According to Everytown For Gun Safety, an advocacy group that conducts its own research on a variety of gun violence-related issues, background checks have blocked more than 3 million sales to prohibited purchasers since 1994.

Our rating

Steineke claimed that “school shooters almost exclusively passed background checks.” Evidence compiled by The New York Times indicates that the lion’s share of the mass shooters the newspaper examined did pass federal background checks or were legal purchasers. In general, this is an accurate claim.

What Steineke did not say is that in some cases, human error prevented the background check system from catching people who could not legally buy a gun, such as the man who killed nine people at a historic black church in Charleston, S.C., in 2015.

And some proposals, such as raising the legal age for gun purchases to 21, could theoretically allow background checks to block at least some sales of guns used in school massacres, such as the semiautomatic rifle used by the 19-year-old accused Parkland shooter.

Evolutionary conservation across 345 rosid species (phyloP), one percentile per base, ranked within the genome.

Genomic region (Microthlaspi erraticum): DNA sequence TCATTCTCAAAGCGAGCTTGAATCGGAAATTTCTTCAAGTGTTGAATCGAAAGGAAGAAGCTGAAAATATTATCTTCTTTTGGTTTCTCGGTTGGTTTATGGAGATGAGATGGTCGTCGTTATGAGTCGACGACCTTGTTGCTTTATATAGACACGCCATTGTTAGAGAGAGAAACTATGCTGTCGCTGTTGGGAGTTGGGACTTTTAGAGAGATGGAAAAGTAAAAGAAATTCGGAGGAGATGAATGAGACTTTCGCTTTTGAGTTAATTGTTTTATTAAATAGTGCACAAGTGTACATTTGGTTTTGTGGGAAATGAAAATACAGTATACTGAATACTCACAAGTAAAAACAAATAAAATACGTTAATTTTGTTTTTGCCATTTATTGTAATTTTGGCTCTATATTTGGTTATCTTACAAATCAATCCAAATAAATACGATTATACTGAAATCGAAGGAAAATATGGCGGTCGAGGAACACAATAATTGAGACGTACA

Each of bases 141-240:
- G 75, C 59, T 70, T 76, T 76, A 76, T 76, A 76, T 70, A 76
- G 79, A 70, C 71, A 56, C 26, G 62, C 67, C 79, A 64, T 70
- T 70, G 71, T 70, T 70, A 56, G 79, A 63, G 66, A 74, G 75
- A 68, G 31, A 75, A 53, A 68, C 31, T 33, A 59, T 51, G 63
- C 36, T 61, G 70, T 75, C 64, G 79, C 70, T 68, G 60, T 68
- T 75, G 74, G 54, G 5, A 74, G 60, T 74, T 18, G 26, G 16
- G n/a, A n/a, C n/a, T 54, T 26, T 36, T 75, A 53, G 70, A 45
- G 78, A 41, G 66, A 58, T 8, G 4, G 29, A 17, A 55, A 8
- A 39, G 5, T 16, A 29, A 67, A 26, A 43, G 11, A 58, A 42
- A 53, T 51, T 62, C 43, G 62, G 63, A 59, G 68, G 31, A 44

We rate Steineke’s claim as Mostly True.

State Assembly Majority Leader Jim Steineke tweet, Feb. 21, 2018
Steineke spokeswoman Alesha Potter, voicemail, March 3, 2018
The New York Times, “How They Got Their Guns,” Feb. 16, 2018
Everytown For Gun Safety, Background Checks Prevent Gun Violence and Save Lives, accessed March 18, 2018
Marquette University Law School poll, March 5, 2018
Wisconsin Department of Justice, Firearms Unit website, accessed March 18, 2018
FBI, National Instant Criminal Background Check System website, accessed March 18, 2018
Giffords Law Center To Prevent Gun Violence, Universal Background Checks, accessed March 18, 2018
FOX6NOW, Assembly OKs grants to pay for armed guards in Wisconsin schools, rejects universal background checks, Feb. 20, 2018
Tallahassee Democrat, Parkland shooting seen as turning point for gun control debate, Feb. 24, 2018
Burlington Free Press, Age limit for gun sales draws fierce opposition from Vermont sportsmen, March 13, 2018
USA Today, Florida shooting suspect bought gun legally, authorities say, Feb. 15, 2018